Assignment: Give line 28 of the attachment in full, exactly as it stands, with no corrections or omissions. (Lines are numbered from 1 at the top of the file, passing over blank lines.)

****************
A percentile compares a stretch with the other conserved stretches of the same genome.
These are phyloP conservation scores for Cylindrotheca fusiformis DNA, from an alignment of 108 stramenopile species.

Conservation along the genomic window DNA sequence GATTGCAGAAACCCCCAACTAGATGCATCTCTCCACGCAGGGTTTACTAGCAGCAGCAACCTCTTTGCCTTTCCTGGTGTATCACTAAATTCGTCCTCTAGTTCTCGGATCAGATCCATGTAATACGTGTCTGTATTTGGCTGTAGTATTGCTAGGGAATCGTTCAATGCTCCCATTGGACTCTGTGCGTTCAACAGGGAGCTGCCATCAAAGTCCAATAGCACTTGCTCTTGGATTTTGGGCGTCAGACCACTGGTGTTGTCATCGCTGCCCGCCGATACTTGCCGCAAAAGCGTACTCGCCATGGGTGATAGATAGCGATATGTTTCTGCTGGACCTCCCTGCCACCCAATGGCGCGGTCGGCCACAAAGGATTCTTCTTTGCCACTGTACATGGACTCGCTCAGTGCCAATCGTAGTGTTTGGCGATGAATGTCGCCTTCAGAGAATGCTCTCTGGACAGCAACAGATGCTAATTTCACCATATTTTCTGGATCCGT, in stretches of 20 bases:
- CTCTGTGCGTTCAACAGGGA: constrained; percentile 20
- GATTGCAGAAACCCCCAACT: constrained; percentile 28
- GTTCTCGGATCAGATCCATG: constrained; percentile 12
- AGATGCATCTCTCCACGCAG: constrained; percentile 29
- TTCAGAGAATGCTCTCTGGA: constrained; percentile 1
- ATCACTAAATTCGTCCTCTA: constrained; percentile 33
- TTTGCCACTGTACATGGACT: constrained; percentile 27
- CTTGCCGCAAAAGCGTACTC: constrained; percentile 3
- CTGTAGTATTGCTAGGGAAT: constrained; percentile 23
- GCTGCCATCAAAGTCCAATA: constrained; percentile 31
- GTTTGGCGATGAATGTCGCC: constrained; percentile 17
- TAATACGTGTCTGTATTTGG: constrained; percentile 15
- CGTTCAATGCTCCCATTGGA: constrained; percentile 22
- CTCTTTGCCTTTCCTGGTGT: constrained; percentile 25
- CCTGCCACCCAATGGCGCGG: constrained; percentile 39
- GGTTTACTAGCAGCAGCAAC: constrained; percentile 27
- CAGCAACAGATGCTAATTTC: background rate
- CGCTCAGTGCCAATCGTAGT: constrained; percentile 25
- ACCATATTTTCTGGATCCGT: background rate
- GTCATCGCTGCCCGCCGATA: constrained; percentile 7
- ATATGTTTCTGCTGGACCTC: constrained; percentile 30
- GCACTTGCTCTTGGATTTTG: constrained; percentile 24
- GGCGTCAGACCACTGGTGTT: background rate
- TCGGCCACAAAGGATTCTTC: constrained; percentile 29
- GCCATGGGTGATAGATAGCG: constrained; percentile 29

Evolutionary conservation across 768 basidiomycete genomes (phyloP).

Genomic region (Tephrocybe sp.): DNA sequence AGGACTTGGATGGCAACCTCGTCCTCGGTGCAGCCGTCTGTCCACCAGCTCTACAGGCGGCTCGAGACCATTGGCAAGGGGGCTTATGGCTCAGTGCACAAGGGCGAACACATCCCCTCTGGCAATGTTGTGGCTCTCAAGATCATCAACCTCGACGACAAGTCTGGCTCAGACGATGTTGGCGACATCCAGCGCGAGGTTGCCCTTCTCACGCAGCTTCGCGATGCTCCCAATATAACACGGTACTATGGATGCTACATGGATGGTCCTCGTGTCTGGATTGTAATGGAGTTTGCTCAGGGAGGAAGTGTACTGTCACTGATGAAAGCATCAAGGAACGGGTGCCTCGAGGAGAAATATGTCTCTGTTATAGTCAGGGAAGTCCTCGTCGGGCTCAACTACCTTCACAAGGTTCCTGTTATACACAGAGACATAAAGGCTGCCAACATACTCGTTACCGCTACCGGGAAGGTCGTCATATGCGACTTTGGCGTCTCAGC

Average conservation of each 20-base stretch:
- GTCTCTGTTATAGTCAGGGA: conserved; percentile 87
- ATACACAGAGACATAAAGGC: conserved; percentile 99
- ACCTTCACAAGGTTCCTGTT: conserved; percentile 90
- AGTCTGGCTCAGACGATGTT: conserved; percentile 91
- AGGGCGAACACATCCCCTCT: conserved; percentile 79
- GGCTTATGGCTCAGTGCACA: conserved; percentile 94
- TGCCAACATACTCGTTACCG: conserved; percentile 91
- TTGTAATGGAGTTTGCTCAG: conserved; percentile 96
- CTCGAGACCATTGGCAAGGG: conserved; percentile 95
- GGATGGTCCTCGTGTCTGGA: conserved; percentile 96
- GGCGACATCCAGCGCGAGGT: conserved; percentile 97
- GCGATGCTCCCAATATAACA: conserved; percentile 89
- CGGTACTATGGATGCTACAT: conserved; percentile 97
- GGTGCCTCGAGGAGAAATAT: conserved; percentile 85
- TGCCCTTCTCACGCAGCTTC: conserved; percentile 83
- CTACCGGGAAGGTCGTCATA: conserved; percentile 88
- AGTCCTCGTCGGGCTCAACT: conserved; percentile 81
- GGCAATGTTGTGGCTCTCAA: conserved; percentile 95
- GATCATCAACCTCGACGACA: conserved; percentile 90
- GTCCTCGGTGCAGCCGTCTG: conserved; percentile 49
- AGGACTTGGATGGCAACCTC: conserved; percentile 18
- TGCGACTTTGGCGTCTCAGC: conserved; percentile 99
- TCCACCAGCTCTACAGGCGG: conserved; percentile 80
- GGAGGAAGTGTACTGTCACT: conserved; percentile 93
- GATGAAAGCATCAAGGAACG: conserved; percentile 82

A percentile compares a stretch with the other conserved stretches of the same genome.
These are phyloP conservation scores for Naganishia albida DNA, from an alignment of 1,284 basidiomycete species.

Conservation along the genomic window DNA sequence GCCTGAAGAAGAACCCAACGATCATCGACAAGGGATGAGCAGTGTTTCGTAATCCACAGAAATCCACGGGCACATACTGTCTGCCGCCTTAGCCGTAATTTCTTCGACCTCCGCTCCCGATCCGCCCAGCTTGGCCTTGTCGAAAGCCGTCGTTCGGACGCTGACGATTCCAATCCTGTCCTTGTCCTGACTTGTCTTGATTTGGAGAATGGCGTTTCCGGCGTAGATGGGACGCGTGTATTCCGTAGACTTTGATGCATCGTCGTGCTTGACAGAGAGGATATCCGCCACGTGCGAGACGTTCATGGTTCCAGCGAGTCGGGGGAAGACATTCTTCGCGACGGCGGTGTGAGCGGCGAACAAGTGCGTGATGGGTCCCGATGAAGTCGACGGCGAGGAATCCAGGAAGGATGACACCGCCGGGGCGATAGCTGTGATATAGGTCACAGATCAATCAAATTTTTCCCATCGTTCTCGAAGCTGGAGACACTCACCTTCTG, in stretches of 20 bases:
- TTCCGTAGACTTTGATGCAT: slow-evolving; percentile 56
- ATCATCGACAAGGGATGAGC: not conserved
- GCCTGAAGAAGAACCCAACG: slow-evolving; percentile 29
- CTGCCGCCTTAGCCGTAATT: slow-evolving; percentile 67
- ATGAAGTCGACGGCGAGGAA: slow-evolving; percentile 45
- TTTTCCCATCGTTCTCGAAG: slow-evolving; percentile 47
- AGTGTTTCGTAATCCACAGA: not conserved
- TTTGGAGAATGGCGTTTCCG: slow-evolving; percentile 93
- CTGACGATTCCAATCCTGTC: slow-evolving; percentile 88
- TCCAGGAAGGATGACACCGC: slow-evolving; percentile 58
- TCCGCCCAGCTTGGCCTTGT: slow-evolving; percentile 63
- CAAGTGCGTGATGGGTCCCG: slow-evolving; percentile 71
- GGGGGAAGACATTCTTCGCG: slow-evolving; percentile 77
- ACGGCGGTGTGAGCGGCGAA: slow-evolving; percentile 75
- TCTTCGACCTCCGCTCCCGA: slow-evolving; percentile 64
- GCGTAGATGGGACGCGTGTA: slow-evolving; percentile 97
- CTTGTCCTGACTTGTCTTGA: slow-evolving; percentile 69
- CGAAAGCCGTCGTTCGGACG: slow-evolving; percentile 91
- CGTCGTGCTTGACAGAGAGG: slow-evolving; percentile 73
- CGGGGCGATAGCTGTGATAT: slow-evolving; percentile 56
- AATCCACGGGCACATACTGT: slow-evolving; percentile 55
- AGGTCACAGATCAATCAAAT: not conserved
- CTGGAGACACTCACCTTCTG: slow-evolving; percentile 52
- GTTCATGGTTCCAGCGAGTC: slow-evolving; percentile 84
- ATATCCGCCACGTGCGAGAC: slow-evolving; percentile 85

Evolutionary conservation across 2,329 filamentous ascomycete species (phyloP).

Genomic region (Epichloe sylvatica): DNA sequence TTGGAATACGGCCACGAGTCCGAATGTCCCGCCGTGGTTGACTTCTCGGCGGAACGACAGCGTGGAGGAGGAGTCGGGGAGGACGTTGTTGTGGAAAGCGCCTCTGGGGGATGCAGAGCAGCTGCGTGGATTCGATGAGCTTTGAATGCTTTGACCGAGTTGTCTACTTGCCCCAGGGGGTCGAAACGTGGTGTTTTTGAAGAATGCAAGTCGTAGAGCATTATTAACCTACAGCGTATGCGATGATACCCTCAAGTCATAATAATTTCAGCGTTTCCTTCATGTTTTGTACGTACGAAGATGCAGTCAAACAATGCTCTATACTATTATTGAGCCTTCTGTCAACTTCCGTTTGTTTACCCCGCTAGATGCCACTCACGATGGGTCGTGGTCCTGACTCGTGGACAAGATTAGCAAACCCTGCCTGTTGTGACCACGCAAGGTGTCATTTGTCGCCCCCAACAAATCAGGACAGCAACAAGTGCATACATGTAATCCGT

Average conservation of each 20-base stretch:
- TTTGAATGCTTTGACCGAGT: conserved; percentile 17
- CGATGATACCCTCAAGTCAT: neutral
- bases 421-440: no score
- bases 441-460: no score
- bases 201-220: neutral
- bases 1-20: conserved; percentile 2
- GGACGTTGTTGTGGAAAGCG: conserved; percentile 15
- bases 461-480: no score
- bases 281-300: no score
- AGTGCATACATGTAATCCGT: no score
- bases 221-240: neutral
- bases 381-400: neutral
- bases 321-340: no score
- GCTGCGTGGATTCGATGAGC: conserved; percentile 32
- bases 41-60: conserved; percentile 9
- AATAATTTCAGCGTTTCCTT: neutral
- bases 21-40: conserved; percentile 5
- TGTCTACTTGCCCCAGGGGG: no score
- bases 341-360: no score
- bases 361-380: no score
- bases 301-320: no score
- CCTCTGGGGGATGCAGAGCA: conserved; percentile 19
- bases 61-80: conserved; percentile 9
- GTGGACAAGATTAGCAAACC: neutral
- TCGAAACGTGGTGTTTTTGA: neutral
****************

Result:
- GCCATGGGTGATAGATAGCG: constrained; percentile 29